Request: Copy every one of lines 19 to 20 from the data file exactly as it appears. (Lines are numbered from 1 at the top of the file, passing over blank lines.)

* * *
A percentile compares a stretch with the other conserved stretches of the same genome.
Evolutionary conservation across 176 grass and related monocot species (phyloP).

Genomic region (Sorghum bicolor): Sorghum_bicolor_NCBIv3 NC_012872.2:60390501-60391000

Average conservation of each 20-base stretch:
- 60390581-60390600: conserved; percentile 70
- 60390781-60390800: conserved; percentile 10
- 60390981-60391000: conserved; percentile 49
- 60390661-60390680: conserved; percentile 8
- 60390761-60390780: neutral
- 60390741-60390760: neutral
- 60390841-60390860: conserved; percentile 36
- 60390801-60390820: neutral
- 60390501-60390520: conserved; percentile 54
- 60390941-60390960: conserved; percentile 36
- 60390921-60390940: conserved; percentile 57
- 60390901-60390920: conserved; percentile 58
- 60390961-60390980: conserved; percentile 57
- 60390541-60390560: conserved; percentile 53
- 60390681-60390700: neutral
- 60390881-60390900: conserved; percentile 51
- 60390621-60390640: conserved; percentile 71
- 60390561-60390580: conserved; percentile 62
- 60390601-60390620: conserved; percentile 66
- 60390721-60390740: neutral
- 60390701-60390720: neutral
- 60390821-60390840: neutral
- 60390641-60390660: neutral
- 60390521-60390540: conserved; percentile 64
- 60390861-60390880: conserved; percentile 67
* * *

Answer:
- 60390681-60390700: neutral
- 60390881-60390900: conserved; percentile 51